Preparing for the summer Sea Kayak season
There's an issue with the skill set of many leisure paddlers heading to cold Scottish waters this summer. It's not just that skills go a bit dormant over the winter but, rather, that correct training and performance may not be at the realistic level for serious incidents.
And let's be clear, if you end up in cold water then it's always a serious incident. To clarify; there's lots of competent 3 star paddlers out there who stay well within their comfort zone when out at sea. It's that very attitude towards limiting exposure that tends, for the most part, to keep people safe. However, there's an old adage that says that if it can happen it will happen at some point.
We've witnessed paddlers on our sea kayak rescue weekends, time and again, who thought they were ok until put through some realistic training. Good training provides feedback and goal setting and ultimately a wake up call for many.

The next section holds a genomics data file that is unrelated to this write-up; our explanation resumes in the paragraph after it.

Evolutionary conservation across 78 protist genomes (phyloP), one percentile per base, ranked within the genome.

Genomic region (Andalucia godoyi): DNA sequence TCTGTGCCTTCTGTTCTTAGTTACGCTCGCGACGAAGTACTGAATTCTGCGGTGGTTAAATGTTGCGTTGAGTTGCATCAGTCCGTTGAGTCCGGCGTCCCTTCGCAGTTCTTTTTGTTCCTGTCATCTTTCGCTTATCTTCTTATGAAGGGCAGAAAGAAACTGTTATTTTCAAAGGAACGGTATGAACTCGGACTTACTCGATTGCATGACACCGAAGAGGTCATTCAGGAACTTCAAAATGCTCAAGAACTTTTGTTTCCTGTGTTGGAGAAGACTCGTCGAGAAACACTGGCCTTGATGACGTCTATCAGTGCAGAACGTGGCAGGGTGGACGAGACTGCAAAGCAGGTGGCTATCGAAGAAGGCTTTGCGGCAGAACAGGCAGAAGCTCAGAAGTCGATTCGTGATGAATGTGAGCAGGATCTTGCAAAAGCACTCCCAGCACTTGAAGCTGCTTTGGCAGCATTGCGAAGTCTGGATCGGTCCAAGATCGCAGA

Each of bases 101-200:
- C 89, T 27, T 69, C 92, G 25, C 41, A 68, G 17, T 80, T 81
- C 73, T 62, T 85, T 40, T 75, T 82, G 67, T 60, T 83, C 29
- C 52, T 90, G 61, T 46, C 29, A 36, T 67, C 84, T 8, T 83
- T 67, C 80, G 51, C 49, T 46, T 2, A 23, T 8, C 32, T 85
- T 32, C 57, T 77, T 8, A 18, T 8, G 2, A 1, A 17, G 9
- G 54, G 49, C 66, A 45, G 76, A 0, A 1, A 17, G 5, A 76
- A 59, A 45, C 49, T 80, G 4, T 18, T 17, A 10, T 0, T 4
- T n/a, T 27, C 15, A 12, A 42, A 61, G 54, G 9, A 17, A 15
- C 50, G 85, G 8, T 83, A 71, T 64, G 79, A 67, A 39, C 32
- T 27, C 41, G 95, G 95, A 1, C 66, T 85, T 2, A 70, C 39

If you're a leisure paddler who's comfortable in moderate to rough conditions then that comfort usually means that skills have reached a plateau which can then lead to the paddling delusion that you are safe all the time.
In fact, the only way to avoid that plateau, and ensure constant development of safety and skills, is to have a good, progressive attitude to training. Don't just go touring all the time - tempting though that is. In April and May do a Rescue and rough water skills course. Do a weekend every spring as a top up - once you've done one of these it's definitely not the case that you've got the skills so don't have to do another.
A good attitude to training and safety is about having a plan, every season, to top up skills or push yourself out of your comfort zone in a training scenario. Not only will you be safer overall but it's very likely that you'll accomplish more on your chosen routes or expeditions.